Indirect taxes: hindering investment at low prices

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07 March 2016

Indirect taxes: hindering investment at low prices

Report summary

In this environment, only low-cost investment projects will be approved so, in the meantime, the industry is pursuing as many cost cutting initiatives as it can.  But in some countries, this impetus is being hindered by governments that target spending as a source of tax revenue. The main indirect taxes are value added tax, import duty and withholding tax on sub-contractor services.  Such ‘stealth’ taxes are highly regressive and have a significant influence on the competitiveness of a country for upstream investment. With the potential to add over 50% to the cost base in some cases, they could deter investors from drilling wells or taking FID. Governments that want oil companies to continue investing need to play their part.  Those that provide exemption from indirect taxes, or administer efficient refund systems, will have a competitive edge.  Those that insist on retaining such taxes need to consider the negative impact they could have on future investments, especially exploration.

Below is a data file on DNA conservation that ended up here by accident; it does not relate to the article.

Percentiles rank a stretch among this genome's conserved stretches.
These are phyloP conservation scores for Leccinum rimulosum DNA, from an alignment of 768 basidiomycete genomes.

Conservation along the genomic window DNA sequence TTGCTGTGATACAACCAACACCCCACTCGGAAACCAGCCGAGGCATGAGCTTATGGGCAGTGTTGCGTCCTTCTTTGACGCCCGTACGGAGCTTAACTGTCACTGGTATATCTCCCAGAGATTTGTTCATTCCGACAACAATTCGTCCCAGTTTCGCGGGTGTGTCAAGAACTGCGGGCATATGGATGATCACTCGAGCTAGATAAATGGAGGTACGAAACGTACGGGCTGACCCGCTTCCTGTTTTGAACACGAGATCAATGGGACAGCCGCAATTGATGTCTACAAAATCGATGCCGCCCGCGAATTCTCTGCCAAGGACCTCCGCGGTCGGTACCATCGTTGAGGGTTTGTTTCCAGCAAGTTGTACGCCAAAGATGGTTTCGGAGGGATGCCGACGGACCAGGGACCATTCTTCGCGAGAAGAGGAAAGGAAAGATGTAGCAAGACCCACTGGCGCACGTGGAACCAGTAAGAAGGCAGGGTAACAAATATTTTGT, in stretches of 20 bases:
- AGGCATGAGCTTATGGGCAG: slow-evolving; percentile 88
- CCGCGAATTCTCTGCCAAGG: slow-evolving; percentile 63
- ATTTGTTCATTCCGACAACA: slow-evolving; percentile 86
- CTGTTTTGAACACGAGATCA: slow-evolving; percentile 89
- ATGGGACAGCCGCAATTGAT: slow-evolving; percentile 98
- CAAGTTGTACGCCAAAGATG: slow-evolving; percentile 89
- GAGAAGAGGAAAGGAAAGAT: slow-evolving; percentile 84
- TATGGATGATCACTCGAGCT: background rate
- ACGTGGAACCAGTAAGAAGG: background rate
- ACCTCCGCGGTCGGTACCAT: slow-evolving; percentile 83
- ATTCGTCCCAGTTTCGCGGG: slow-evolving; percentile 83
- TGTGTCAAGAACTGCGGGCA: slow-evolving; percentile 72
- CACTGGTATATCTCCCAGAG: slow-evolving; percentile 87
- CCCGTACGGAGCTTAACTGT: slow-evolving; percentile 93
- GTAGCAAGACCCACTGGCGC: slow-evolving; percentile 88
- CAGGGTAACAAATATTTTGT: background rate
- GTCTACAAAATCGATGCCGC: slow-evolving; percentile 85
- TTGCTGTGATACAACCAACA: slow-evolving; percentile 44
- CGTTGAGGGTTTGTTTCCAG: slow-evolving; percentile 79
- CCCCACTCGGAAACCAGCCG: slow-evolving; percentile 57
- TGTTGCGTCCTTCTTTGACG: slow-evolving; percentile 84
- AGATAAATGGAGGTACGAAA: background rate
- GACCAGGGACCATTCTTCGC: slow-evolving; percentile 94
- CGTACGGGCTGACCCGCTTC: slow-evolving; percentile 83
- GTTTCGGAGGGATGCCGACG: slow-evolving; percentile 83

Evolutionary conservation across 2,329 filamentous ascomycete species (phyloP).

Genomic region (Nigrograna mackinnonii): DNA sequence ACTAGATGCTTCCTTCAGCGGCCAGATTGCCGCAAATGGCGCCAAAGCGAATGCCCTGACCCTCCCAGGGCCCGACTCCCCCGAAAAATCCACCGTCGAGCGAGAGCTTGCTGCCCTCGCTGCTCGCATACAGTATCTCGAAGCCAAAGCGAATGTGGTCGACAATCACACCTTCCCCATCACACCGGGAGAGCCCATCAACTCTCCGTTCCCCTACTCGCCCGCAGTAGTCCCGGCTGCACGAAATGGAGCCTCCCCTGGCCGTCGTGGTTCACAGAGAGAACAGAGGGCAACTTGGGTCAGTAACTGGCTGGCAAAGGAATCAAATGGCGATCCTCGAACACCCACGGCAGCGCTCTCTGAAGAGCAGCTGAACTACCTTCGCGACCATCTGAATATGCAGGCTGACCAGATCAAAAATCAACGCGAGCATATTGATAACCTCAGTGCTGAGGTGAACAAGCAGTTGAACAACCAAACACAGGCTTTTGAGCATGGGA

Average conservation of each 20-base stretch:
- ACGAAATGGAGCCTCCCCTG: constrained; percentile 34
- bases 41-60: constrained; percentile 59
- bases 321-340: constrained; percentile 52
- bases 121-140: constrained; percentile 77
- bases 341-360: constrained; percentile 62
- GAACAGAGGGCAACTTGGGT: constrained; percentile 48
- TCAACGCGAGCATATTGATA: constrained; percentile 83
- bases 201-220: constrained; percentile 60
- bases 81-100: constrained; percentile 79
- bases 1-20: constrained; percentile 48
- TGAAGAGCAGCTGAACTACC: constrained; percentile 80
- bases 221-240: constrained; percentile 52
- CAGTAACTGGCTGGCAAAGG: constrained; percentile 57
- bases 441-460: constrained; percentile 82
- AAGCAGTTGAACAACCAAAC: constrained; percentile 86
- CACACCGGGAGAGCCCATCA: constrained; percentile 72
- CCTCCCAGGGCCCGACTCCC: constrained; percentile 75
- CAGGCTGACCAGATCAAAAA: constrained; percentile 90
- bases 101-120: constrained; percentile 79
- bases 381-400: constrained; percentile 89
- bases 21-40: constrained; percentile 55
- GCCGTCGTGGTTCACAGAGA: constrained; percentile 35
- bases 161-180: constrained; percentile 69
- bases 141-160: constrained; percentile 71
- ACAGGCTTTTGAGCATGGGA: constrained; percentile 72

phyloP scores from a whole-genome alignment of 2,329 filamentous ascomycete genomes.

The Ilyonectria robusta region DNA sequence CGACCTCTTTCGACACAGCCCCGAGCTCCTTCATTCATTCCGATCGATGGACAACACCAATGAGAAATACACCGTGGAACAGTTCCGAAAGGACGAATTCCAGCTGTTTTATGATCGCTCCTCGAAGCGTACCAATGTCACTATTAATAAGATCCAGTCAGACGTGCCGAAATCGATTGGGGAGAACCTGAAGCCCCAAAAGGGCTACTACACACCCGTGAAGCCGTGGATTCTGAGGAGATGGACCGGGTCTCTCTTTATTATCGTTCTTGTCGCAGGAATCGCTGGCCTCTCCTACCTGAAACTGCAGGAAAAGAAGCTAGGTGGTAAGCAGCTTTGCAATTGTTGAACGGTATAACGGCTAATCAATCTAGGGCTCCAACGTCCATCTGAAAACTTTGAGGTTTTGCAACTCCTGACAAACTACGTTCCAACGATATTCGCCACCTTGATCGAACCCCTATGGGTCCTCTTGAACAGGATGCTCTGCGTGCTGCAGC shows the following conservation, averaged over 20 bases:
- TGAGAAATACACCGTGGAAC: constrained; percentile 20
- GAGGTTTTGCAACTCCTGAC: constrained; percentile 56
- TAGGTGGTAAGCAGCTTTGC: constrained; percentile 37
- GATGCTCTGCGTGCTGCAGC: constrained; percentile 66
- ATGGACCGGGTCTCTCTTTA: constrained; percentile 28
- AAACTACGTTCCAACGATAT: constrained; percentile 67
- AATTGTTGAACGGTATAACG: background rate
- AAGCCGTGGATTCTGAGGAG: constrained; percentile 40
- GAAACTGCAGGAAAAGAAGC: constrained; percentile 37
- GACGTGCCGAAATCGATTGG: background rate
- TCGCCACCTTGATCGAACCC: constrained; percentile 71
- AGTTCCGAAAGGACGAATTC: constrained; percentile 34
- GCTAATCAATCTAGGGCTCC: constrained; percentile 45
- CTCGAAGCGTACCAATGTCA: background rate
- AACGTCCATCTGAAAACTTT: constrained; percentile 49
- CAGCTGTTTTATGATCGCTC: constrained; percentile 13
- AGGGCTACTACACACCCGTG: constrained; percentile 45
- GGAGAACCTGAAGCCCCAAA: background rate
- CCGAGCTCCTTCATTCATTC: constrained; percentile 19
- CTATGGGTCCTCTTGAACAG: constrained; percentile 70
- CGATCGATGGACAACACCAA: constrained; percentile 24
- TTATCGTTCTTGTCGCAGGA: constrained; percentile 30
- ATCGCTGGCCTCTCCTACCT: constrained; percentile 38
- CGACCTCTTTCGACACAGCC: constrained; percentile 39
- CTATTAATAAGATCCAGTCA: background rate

Table of contents

Tables and charts

This report includes 9 images and tables including:

  • Some current indirect taxation debates
  • The three main Indirect Taxes
  • Indirect taxes: hindering investment at low prices: Table 5
  • Different VAT scenarios
  • WHT application
  • WHT and implied profitability: Indonesia example
  • The impact of indirect taxes on project IRR
  • EMV: with no indirect taxes
  • EMV: with indirect taxes

What's included

This report contains:

  • Document

    Indirect taxes: hindering investment at low prices

    PDF 708.88 KB

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